The May 2012 issue of Science reviewed a wide range of research on the social and biologic factors contributing to human conflict. Behavioral analysis research has also provided evidence‐based tools for replacing a culture of violence in schools and organizations with a culture of peace. In short, there are growing resources to strengthen the power of our spirit‐led witness for peace!
To capture this moment, the Service Committee is launching two interlinked initiatives to demonstrate the power of nonviolence and overturn the false narrative that true security can be based on war and violence. We invite Friends everywhere to join us over the next five years as we convene, network, and persistently raise our collective voice to create narratives, images, and pathways to peace while challenging the effectiveness and glorification of militarism.
In early April 2013, Friends Committee on National Legislation and AFSC jointly sponsored a consultation bringing together an impressive array of experienced and expert Friends to re‐imagine a U.S. foreign policy based on shared humanity and shared security. These energized Friends began building answers that will bring us beyond mere opposition to war and into a Quaker corporate witness on practical steps to establish lasting peace grounded in justice, healing, and dignity. We envision building partnerships that will bring practitioners and researchers together to learn and improve our work as we go. To transform the culture of militarism, we must draw on spiritual and emotional as well as rational appeals. In its exhibition on the human cost of wars in Iraq and Afghanistan, Eyes Wide Open, AFSC offered a respectful, even prayerful, visual reminder that lives lost in war are more than statistics. Artists, musicians, film‐makers, poets, social scientists, and peace practitioners all have something to contribute to a clear‐eyed, open‐hearted look at the human costs of funding war—the costs of not investing in in education, health, and sustainable economic opportunities.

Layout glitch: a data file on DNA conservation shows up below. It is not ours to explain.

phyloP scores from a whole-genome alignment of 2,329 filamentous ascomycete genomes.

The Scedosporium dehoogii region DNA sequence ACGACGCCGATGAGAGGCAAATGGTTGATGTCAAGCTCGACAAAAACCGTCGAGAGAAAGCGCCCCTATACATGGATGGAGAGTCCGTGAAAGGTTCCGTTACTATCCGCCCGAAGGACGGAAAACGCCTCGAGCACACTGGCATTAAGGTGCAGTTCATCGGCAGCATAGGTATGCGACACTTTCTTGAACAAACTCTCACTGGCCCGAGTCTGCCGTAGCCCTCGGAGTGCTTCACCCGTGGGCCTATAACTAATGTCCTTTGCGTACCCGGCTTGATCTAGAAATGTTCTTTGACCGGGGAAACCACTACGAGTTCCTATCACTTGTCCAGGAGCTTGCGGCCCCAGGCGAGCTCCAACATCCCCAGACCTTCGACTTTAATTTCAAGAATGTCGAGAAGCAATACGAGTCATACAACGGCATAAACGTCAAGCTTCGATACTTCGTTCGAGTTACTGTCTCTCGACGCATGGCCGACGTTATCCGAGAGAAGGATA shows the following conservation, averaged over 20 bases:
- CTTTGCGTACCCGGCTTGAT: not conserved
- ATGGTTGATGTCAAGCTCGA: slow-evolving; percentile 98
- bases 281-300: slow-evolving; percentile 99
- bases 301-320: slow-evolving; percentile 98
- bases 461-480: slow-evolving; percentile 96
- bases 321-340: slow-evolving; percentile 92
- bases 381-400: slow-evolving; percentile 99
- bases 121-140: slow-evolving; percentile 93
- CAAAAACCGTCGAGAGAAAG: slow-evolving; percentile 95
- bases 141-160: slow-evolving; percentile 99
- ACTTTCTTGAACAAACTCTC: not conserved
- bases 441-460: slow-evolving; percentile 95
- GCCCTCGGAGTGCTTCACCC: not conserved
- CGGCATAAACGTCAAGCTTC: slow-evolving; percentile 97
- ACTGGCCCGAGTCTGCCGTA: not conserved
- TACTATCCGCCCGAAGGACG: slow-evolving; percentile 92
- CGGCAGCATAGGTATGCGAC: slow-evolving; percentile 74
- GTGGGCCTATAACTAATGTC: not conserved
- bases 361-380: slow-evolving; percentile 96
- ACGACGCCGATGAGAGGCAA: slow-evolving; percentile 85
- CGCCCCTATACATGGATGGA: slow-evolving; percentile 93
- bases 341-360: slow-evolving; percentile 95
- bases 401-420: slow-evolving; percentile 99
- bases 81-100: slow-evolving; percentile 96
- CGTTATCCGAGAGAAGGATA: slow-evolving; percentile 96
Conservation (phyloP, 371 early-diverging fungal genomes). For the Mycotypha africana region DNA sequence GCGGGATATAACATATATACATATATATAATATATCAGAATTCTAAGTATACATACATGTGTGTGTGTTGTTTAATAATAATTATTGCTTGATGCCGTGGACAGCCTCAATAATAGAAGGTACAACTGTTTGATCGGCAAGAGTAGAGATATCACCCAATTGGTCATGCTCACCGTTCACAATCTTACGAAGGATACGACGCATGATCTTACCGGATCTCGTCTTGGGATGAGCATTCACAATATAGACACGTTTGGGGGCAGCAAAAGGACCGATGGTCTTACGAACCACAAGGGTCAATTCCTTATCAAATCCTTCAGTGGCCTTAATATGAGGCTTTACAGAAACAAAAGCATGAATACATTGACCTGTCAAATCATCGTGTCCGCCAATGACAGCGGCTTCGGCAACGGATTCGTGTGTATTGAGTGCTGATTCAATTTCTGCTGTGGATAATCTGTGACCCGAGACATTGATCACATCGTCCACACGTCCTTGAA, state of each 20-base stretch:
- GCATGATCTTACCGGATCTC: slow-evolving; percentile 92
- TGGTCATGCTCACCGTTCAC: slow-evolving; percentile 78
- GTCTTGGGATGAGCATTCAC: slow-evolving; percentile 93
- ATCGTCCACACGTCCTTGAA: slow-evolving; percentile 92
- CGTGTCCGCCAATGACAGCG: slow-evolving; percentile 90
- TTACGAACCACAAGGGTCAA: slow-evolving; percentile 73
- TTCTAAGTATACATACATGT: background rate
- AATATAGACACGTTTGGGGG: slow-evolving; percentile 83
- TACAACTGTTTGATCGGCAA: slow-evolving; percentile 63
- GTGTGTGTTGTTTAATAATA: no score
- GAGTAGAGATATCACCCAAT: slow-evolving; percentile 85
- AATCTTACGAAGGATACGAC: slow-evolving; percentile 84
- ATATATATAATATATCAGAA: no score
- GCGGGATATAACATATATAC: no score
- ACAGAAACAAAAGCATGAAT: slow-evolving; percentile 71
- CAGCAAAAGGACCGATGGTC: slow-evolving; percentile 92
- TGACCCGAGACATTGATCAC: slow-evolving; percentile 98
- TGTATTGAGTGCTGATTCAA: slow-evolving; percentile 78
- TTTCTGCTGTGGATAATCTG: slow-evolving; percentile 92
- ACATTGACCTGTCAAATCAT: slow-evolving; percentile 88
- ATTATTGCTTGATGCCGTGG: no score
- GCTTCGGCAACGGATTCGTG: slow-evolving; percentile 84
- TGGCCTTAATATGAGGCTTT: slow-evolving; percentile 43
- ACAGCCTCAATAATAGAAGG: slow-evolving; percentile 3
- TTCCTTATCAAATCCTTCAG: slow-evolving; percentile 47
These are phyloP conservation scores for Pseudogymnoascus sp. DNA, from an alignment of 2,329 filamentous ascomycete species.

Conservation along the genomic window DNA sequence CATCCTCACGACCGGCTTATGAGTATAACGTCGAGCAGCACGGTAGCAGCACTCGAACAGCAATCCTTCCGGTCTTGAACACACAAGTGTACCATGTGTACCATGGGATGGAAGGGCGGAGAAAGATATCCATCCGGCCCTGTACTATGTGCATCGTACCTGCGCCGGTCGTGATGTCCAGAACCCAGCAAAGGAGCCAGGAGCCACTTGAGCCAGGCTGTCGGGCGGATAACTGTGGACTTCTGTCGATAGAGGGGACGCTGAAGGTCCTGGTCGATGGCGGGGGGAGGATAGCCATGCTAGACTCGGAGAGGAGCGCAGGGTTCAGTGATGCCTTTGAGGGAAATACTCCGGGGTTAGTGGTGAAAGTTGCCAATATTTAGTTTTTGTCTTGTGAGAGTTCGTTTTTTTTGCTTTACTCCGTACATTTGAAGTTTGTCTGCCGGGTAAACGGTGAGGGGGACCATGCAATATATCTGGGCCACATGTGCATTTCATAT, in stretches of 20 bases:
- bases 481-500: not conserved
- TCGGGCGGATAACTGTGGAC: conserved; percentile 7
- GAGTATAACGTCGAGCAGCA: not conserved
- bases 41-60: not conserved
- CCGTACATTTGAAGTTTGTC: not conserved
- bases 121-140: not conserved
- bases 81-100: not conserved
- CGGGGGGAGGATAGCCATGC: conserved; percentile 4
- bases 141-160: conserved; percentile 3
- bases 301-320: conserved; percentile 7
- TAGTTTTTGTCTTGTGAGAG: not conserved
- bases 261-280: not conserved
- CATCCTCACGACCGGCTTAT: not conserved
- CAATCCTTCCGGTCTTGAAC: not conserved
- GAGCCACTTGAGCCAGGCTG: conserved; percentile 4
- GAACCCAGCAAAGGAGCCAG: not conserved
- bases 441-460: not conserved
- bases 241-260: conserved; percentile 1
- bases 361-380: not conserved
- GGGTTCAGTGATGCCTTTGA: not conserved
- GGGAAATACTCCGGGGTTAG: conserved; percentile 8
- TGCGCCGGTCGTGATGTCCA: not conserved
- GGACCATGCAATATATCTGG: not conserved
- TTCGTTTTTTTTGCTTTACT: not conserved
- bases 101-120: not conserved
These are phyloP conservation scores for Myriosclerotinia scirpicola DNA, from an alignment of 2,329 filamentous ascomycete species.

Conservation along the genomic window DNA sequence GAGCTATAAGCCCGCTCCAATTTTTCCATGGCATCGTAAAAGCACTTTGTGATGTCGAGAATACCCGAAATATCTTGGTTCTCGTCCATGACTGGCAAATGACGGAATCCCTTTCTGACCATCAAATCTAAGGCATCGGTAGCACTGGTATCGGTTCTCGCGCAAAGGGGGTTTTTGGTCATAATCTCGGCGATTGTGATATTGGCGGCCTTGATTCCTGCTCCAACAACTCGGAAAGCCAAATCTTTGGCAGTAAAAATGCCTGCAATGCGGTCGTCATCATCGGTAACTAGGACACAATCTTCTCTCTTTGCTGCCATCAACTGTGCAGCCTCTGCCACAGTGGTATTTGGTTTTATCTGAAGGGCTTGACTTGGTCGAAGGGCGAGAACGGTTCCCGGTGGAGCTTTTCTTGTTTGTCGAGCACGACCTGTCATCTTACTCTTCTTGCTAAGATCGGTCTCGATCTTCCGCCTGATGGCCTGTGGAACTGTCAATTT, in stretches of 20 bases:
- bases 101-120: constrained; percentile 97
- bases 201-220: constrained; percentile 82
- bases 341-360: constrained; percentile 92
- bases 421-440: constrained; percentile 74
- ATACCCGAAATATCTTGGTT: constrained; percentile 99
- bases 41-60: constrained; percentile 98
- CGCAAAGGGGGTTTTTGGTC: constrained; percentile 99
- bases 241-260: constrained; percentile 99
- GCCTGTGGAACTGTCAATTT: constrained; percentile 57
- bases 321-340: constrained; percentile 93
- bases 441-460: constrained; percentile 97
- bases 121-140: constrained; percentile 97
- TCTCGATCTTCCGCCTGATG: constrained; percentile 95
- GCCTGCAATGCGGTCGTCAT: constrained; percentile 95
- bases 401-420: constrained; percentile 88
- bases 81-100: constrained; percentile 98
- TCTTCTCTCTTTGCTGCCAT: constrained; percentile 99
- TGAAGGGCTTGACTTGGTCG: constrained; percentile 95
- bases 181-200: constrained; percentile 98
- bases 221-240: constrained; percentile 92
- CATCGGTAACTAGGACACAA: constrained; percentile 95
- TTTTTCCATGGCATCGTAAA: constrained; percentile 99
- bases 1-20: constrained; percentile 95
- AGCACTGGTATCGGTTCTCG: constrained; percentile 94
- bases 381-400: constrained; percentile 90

A second and parallel initiative will build and promote palpable demonstrations of the power of nonviolence to change lives affected by violence and violent systems of oppression. It will occur where victims and ex‐combatants live and work side‐by‐side: in schools in Los Angeles, in prisons in Maryland, among young people in Indonesia, and in Burundi’s Peace Villages. Trauma healing, conflict resolution, restorative justice, and reconciliation are important, but we also must stop the source of trauma: the idea that violence and coercion are effective ways to bring peace, a mindset that has captured too much of our country.
We should be inspired by the graduate of AFSC’s youth program in Los Angeles who helped organize a youth‐led, statewide campaign to change the Zero Tolerance policies in California high schools, policies that led more students to be expelled and suspended than were graduated each year. The burden fell most heavily on men and boys of color who were being criminalized and sent to juvenile court for discipline problems that formerly were handled in the principal’s office. As a result of this campaign, four new laws were passed and signed that mandated restorative justice and positive behavior reinforcement in schools and that supported training for teachers and school administrators.
In a lecture to Harvard divinity students in 1936, Henry Cadbury shared his “personal religion.” He began by saying that he was very comfortable leaving open the questions of the existence of God and life after death. He subscribed to the Quaker tradition that “religion is a way of life,” that the “way to know a religion is to see a religious personality in action” (universalistfriends.org/UF035.html). The Service Committee aspires to let others know the Quaker faith by seeing that faith in action. AFSC brought Friends together in 1917, and the world was changed sufficiently so that Quakers were recognized in 1947 with the Nobel Peace Prize. As AFSC approaches its centenary, we see the opportunity to work with Friends and like‐minded partners to once again bring healing and justice to communities under the yoke of violence, and once again to challenge the world to turn its swords—and drones—into ploughshares.